Wouldn't the shell model fail completely if the quarks and gluons were not nearly bound within nucleons?
No. Because it's based on the underlying physics of QCD, the shell model gives predictions that match reality; but it's the details that are lacking.

How do you explain magic numbers and the prediction of the stability of the super heavies?
They emerge from QCD. How is exactly what we're finding out in experiments and theoretical calculations like the ones documented here.

Aug 07, 2016
@hyperfuzzy (about bullshit)
You do understand the multiple misconceptions and misinterpretations of QM, GR, BB, and the SM.

Why, of course. He is a prominent propagator or even author of hem.
Here they are: https://www.youtu...5OdguJro

Perfect

Aug 07, 2016
Da Schneib Of course, QCD is the underlying theory. I thought we were talking about the degree of localization and delocalization of the constituent elementary (quarks and gluons) and their mean free paths. At the time scale of the experiments, even the gluons seem to be mainly localized about the quarks. When I think of a quark-gluon "plasma" approach, I think of the quarks and gluons as being delocalized over the size of the nucleus. Perhaps, I have misinterpreted your comments.

Aug 07, 2016
I'd be interested to see if any of the physicists who post here occasionally can tell us whether we know enough to figure the uncertainty of position of the quarks and gluons in the nucleus and tell us more than the obvious: that the uncertainty in position must be smaller, in most cases, than the size of the nucleus. (I say in most cases because of radioactive decay of some nuclei.) I'd be surprised if we know enough to state what the mean free path might be other than to constrain it to the size of the nucleus.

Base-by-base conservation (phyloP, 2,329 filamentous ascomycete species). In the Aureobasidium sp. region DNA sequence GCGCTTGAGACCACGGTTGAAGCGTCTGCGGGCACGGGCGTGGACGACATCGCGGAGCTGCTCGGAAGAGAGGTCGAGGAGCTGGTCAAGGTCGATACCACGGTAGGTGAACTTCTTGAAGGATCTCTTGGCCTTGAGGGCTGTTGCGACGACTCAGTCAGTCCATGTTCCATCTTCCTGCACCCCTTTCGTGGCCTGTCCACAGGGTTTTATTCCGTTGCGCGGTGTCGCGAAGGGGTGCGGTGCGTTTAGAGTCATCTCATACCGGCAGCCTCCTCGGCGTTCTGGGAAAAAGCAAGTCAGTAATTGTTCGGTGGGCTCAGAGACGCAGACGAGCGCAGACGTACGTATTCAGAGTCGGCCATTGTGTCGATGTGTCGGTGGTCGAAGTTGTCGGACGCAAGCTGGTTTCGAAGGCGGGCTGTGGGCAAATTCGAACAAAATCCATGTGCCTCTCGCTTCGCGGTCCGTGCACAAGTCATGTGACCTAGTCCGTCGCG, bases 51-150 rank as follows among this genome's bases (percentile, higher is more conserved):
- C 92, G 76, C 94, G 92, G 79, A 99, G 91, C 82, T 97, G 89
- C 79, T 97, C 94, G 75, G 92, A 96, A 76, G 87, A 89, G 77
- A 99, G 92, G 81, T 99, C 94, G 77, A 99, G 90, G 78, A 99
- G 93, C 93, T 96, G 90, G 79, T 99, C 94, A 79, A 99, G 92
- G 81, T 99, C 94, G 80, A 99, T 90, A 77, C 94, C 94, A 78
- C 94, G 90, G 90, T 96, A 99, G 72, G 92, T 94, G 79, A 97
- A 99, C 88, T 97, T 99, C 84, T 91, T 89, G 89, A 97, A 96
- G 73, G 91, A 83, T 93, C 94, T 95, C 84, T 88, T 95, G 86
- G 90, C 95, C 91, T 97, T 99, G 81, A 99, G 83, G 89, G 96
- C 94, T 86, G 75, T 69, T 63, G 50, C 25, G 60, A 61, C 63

Aug 08, 2016
Really, and how do you know it's not just radiation due to the motion of a charge?

Because we'd see every atom glowing like crazy if it were. We don't. So it's not.

What's the Victorian collective noun for that? A dram of dolts? An assemblage of arsehats?

It's called a ship of fools
https://en.wikipe...of_fools
Or for those who remember the Far Side cartoons: A car of idiots
http://4.bp.blogspot.com/-qWDmf63y408/VZhFnMTA6HI/AAAAAAAAD3I/ZPU0UmF7akk/s1600/farside%2B001.jpg

Aug 08, 2016
I don't think a nucleus is a quark gluon plasma. It is more like a molecular fluid held together by van der Waals forces.
How are they different? Just how much energy, or are there dynamic differences?

Aug 08, 2016
Da Schneib: there's a definitive difference between a QGP and Protons. In a QGP, quarks are entirely free to flow within the medium. When a QGP 'freezes out,' these quarks bind up into discrete hadrons (protons, neutrons, pions, eg). Gluons still flow within a hadron between the quarks, and also between hadrons, binding them together (not entirely unlike photons holding an electron to a molecule, but also passing between molecules to hold them more weakly together).

This study is meant to look at how quarks move between the hadrons of a nucleus. We'll know more when we build an electron-ion collider that allows us to use electrons as high energy probes of the nucleus.

Aug 08, 2016
So even within the confines of a nucleus, the protons and neutrons retain their identities? That's what I was talking about; a lone proton can't be a QGP, due to confinement.

Aug 08, 2016
Really, and how do you know it's not just radiation due to the motion of a charge?